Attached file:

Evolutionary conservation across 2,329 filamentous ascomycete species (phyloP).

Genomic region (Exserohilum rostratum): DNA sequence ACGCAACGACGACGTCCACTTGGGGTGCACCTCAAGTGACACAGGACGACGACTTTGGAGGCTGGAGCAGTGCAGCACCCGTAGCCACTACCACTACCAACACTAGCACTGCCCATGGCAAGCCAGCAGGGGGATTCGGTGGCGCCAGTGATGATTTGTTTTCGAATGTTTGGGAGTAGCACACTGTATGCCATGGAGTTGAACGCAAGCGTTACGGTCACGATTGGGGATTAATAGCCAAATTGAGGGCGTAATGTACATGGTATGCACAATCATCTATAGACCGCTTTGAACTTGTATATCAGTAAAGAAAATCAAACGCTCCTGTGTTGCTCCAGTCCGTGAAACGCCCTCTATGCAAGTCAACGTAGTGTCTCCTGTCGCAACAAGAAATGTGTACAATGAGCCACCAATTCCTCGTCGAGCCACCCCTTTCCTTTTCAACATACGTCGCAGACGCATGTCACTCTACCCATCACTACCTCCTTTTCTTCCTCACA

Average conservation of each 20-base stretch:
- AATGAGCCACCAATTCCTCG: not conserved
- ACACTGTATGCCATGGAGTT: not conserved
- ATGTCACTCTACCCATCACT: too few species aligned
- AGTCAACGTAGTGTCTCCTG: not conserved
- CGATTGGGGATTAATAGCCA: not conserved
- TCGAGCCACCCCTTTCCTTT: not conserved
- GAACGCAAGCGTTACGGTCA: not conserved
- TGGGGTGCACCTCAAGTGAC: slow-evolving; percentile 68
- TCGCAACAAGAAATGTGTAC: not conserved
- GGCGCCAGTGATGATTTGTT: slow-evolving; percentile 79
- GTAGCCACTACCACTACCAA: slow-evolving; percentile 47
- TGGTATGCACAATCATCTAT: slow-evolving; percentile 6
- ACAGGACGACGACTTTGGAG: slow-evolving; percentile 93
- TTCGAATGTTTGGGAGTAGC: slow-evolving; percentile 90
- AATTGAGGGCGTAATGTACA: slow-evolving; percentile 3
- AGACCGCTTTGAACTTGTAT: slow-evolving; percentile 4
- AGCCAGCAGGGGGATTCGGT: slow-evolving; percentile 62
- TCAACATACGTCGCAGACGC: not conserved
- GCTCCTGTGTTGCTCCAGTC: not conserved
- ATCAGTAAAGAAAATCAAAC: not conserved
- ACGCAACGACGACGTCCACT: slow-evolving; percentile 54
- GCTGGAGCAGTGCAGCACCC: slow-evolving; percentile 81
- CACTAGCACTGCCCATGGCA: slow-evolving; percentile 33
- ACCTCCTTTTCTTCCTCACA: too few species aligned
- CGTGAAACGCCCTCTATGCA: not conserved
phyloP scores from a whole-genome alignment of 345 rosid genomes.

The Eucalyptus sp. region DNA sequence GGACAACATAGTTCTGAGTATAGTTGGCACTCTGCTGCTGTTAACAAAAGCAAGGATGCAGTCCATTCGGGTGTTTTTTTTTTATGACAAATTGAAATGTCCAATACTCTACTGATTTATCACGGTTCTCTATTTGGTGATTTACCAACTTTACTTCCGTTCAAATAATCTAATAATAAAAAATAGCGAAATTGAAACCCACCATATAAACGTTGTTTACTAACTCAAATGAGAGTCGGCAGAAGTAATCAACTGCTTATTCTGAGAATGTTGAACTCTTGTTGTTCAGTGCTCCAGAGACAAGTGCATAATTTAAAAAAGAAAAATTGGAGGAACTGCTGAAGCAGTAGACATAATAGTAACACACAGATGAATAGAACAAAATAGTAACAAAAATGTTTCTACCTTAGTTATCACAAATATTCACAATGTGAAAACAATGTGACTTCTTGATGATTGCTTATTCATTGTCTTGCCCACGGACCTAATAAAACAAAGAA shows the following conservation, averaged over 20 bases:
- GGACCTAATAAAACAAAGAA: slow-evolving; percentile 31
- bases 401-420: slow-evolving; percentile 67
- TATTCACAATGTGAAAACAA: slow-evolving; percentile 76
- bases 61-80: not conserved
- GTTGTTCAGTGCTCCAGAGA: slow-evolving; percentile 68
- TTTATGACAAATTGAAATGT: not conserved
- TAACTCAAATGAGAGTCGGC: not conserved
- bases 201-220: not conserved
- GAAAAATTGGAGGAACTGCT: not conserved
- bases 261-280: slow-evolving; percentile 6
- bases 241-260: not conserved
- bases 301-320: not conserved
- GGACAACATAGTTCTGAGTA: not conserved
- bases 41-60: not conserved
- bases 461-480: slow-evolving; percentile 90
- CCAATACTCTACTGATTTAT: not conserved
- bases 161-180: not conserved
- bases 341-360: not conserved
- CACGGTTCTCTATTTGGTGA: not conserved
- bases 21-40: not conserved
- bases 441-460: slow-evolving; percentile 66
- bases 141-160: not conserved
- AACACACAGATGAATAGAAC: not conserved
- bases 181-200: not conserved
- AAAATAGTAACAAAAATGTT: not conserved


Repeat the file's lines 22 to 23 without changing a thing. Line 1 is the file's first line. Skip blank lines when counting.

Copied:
- GCTCCTGTGTTGCTCCAGTC: not conserved
- ATCAGTAAAGAAAATCAAAC: not conserved